“A ‘good’ moderator doesn’t have to have extensive knowledge, but it’s important for them to strike up conversation with ease, while also having enough intelligence, personality, loquaciousness, and approachability to make it a smooth process. There really is no manual to it; you have to keep your ears open to the ideas generated, and use that to make the conversation an engaging one.”– ArchiFest 2021 Director Razvan Ghilic-Micu.
Good moderators then, often do invisible work when at their best. “Think of a moderator like a picture frame,” says Jane. “People go to a gallery to see the painting, the speakers, and we’re there to frame the content in the best way possible. And just like a painting, where you need to consider the proportions, colour and backdrop, you need to be aware of all the elements outside that can enhance the conversation as well. Especially in a virtual setting, we’re the hype person, and we have to build up the rapport between speakers and in the room. We come in willing to listen to learn as much as the audience is, and pose questions to reflect and shape what the audience gets out of the session.”
“In essence, we’re trying to make sure our audience walks away with the idea of discovery, something that the moderator has facilitated through good talking points about design and development,” she continues. “It really is about striking a balance between understanding the speakers’ characters, while also having a portfolio of soft skills to engage them. We have to be aware of where conversations might lead, and let speakers fill those blanks in a way non-experts would never be able to, with their richness and experience.”
To carry on Jane’s art metaphor, we think about how entering a panel is at times like appreciating fine art. You come in wanting to take something away from the experience, but may very well struggle to make meaning out of what you’re seeing in front of you, or know exactly what you want. The moderator’s role is to guide the conversation towards where it should be going, to allow the speakers to say what they need to say, and provide an educational, enriching experience for the audience.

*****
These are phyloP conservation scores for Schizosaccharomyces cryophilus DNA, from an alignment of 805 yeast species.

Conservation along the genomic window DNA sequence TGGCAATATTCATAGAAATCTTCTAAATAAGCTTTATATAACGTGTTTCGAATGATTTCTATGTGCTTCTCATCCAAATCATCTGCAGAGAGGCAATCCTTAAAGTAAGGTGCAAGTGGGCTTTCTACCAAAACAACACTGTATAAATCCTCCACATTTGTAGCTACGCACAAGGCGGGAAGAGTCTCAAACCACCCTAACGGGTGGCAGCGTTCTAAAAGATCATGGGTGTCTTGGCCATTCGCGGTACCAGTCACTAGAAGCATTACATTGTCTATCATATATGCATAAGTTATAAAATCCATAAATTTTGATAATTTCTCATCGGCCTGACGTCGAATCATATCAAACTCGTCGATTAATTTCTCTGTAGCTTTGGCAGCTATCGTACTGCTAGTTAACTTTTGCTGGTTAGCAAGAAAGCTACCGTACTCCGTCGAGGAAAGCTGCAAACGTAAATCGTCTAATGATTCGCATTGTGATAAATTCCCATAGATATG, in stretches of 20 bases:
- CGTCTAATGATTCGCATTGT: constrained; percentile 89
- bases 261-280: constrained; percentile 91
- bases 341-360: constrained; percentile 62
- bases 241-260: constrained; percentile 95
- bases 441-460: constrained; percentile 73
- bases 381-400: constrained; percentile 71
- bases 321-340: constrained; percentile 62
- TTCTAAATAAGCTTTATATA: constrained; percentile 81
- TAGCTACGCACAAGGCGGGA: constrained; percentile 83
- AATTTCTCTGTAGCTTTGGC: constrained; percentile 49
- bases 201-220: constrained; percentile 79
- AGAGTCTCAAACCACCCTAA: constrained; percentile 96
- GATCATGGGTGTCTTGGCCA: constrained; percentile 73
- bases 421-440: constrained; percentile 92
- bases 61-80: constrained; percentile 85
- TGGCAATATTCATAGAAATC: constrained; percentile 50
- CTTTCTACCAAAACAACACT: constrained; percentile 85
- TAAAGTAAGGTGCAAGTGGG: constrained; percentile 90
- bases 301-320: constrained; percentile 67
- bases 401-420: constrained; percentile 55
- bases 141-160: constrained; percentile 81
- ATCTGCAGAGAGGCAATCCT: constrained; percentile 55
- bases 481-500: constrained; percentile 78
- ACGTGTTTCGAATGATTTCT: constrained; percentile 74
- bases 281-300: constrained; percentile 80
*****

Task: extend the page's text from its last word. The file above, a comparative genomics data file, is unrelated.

“A good moderator is a proxy for the audience in the room, because they would be able to ask questions that match what the audience wants to know,” says Razvan. “Of course, we do have some ideas in mind on how we want to probe the speakers, and come back to the festival theme of Design Evidence, and we don’t walk in blind. But if you over prepare, it’ll end up sounding very rigid. It’s a live conversation, so it’s important to anchor the beginning and be alert and skilled enough to influence the conversation to where it should naturally go.”
To end off our interview, we posed the most difficult question of all to them both: “what does architecture mean to them?”, one of Archifest’s key questions it hopes to provoke attendees to think about. “Architect Liz Diller once said ‘architecture is not what you think it is’,” says Razvan. “It sounds like a very opaque and obnoxious answer, but having known her as a thesis advisor in school, you’ll realise that she comes from a place of always trying to test, sample and discover new things, never settling for a fixed answer or definition, because then you’d already close your avenues for what’s next.”
“This question was actually an essay topic that some professors in Princeton actually set for first year architecture students, and it was and still remains one of the hardest questions to answer,” comments Jane. “What we can do however, is to consider architecture’s agency and role, and how it changes the world and adds value to it. I always think back to the old National Library building, and how it makes me think of what architecture is capable of: a form of experience and stories brought on by elements introduced into the environment, shaping our lives.”
“Architecture doesn’t have a specific definition, but it encapsulates so many ideas and fields. It is not a single object, but a field that encompasses all the ways we build the world, whether it’s designing policy, cities, or even a teaspoon. Ultimately, we are looking for design evidence on what it could do, and find ways for the discipline to continue to evolve, in the process allowing ourselves and our ideas to evolve.”– ArchiFest 2021 Director Razvan Ghilic-Micu.
It’s clear from our conversation that both Razvan and Jane love architecture in every sense of the word – designers not only of buildings, but experiences. As educators aiming to bring out the best in their students, they too extend that approach to Archifest, with the belief that curious members of the public can learn to appreciate architecture with the right design in mind. All you need is a little empathy to start seeing things from their perspective, a little creativity to come up with the right ideas to execute, and before you know it, you’ve got yourself a blueprint for success.
Archifest 2021 runs from 1st to 31st October 2021. More information available here